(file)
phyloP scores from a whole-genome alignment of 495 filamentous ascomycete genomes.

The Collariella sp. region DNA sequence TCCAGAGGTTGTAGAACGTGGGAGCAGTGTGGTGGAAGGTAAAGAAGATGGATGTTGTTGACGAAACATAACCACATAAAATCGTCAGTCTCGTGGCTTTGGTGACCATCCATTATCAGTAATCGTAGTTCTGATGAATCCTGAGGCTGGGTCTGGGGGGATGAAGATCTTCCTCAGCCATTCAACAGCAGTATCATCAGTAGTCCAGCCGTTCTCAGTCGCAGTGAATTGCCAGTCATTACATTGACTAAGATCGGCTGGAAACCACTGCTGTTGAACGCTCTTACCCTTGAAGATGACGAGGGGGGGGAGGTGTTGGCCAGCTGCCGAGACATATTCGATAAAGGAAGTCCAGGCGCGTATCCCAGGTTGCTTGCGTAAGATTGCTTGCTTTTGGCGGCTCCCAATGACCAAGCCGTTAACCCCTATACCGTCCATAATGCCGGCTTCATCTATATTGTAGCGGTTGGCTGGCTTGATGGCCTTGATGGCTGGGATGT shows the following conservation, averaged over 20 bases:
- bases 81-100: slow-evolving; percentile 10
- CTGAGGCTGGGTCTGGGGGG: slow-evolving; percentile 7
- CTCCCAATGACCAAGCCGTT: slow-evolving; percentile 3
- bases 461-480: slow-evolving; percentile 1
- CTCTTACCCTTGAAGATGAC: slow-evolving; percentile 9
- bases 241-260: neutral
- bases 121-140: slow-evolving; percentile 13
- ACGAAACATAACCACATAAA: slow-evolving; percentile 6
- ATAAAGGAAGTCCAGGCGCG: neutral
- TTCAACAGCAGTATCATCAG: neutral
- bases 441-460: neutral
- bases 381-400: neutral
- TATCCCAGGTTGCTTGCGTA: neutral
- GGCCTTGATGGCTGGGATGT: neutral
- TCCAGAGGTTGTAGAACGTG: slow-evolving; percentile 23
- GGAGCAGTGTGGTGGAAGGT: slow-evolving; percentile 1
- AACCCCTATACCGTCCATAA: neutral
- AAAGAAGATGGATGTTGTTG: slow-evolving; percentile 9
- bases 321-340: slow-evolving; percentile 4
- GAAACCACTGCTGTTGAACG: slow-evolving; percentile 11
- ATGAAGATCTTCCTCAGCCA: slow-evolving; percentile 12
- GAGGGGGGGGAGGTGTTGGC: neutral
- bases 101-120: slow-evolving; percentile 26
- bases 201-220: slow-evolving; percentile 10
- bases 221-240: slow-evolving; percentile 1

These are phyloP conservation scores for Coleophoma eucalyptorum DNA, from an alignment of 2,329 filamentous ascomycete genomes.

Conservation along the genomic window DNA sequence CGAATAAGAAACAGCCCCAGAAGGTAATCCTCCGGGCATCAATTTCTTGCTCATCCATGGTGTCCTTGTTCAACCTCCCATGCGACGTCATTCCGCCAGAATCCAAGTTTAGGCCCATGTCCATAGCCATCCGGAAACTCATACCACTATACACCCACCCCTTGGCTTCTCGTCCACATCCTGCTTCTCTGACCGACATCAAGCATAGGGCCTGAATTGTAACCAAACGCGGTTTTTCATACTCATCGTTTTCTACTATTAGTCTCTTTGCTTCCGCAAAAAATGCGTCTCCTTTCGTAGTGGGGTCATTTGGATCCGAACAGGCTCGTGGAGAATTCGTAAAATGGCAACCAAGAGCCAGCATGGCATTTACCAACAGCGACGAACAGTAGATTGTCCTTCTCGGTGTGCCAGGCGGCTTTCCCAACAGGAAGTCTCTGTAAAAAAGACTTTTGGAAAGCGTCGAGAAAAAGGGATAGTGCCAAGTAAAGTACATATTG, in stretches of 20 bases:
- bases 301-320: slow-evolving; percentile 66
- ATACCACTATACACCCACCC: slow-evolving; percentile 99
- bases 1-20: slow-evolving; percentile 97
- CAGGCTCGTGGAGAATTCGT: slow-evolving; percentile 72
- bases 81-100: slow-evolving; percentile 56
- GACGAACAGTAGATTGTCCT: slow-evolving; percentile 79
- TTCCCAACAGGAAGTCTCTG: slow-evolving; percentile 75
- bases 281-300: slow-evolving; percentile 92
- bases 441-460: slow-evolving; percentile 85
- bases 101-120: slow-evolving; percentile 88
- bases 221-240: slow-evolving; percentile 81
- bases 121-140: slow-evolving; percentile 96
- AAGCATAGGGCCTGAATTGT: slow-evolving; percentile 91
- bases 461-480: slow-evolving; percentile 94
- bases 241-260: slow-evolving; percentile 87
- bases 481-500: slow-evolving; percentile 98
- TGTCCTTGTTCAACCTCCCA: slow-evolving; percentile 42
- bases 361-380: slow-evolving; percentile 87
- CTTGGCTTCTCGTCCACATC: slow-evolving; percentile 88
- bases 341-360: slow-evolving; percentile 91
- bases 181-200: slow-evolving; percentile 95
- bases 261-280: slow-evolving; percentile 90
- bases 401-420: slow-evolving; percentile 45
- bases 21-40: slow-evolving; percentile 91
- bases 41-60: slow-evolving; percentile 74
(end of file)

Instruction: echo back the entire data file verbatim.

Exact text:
phyloP scores from a whole-genome alignment of 495 filamentous ascomycete genomes.

The Collariella sp. region DNA sequence TCCAGAGGTTGTAGAACGTGGGAGCAGTGTGGTGGAAGGTAAAGAAGATGGATGTTGTTGACGAAACATAACCACATAAAATCGTCAGTCTCGTGGCTTTGGTGACCATCCATTATCAGTAATCGTAGTTCTGATGAATCCTGAGGCTGGGTCTGGGGGGATGAAGATCTTCCTCAGCCATTCAACAGCAGTATCATCAGTAGTCCAGCCGTTCTCAGTCGCAGTGAATTGCCAGTCATTACATTGACTAAGATCGGCTGGAAACCACTGCTGTTGAACGCTCTTACCCTTGAAGATGACGAGGGGGGGGAGGTGTTGGCCAGCTGCCGAGACATATTCGATAAAGGAAGTCCAGGCGCGTATCCCAGGTTGCTTGCGTAAGATTGCTTGCTTTTGGCGGCTCCCAATGACCAAGCCGTTAACCCCTATACCGTCCATAATGCCGGCTTCATCTATATTGTAGCGGTTGGCTGGCTTGATGGCCTTGATGGCTGGGATGT shows the following conservation, averaged over 20 bases:
- bases 81-100: slow-evolving; percentile 10
- CTGAGGCTGGGTCTGGGGGG: slow-evolving; percentile 7
- CTCCCAATGACCAAGCCGTT: slow-evolving; percentile 3
- bases 461-480: slow-evolving; percentile 1
- CTCTTACCCTTGAAGATGAC: slow-evolving; percentile 9
- bases 241-260: neutral
- bases 121-140: slow-evolving; percentile 13
- ACGAAACATAACCACATAAA: slow-evolving; percentile 6
- ATAAAGGAAGTCCAGGCGCG: neutral
- TTCAACAGCAGTATCATCAG: neutral
- bases 441-460: neutral
- bases 381-400: neutral
- TATCCCAGGTTGCTTGCGTA: neutral
- GGCCTTGATGGCTGGGATGT: neutral
- TCCAGAGGTTGTAGAACGTG: slow-evolving; percentile 23
- GGAGCAGTGTGGTGGAAGGT: slow-evolving; percentile 1
- AACCCCTATACCGTCCATAA: neutral
- AAAGAAGATGGATGTTGTTG: slow-evolving; percentile 9
- bases 321-340: slow-evolving; percentile 4
- GAAACCACTGCTGTTGAACG: slow-evolving; percentile 11
- ATGAAGATCTTCCTCAGCCA: slow-evolving; percentile 12
- GAGGGGGGGGAGGTGTTGGC: neutral
- bases 101-120: slow-evolving; percentile 26
- bases 201-220: slow-evolving; percentile 10
- bases 221-240: slow-evolving; percentile 1

These are phyloP conservation scores for Coleophoma eucalyptorum DNA, from an alignment of 2,329 filamentous ascomycete genomes.

Conservation along the genomic window DNA sequence CGAATAAGAAACAGCCCCAGAAGGTAATCCTCCGGGCATCAATTTCTTGCTCATCCATGGTGTCCTTGTTCAACCTCCCATGCGACGTCATTCCGCCAGAATCCAAGTTTAGGCCCATGTCCATAGCCATCCGGAAACTCATACCACTATACACCCACCCCTTGGCTTCTCGTCCACATCCTGCTTCTCTGACCGACATCAAGCATAGGGCCTGAATTGTAACCAAACGCGGTTTTTCATACTCATCGTTTTCTACTATTAGTCTCTTTGCTTCCGCAAAAAATGCGTCTCCTTTCGTAGTGGGGTCATTTGGATCCGAACAGGCTCGTGGAGAATTCGTAAAATGGCAACCAAGAGCCAGCATGGCATTTACCAACAGCGACGAACAGTAGATTGTCCTTCTCGGTGTGCCAGGCGGCTTTCCCAACAGGAAGTCTCTGTAAAAAAGACTTTTGGAAAGCGTCGAGAAAAAGGGATAGTGCCAAGTAAAGTACATATTG, in stretches of 20 bases:
- bases 301-320: slow-evolving; percentile 66
- ATACCACTATACACCCACCC: slow-evolving; percentile 99
- bases 1-20: slow-evolving; percentile 97
- CAGGCTCGTGGAGAATTCGT: slow-evolving; percentile 72
- bases 81-100: slow-evolving; percentile 56
- GACGAACAGTAGATTGTCCT: slow-evolving; percentile 79
- TTCCCAACAGGAAGTCTCTG: slow-evolving; percentile 75
- bases 281-300: slow-evolving; percentile 92
- bases 441-460: slow-evolving; percentile 85
- bases 101-120: slow-evolving; percentile 88
- bases 221-240: slow-evolving; percentile 81
- bases 121-140: slow-evolving; percentile 96
- AAGCATAGGGCCTGAATTGT: slow-evolving; percentile 91
- bases 461-480: slow-evolving; percentile 94
- bases 241-260: slow-evolving; percentile 87
- bases 481-500: slow-evolving; percentile 98
- TGTCCTTGTTCAACCTCCCA: slow-evolving; percentile 42
- bases 361-380: slow-evolving; percentile 87
- CTTGGCTTCTCGTCCACATC: slow-evolving; percentile 88
- bases 341-360: slow-evolving; percentile 91
- bases 181-200: slow-evolving; percentile 95
- bases 261-280: slow-evolving; percentile 90
- bases 401-420: slow-evolving; percentile 45
- bases 21-40: slow-evolving; percentile 91
- bases 41-60: slow-evolving; percentile 74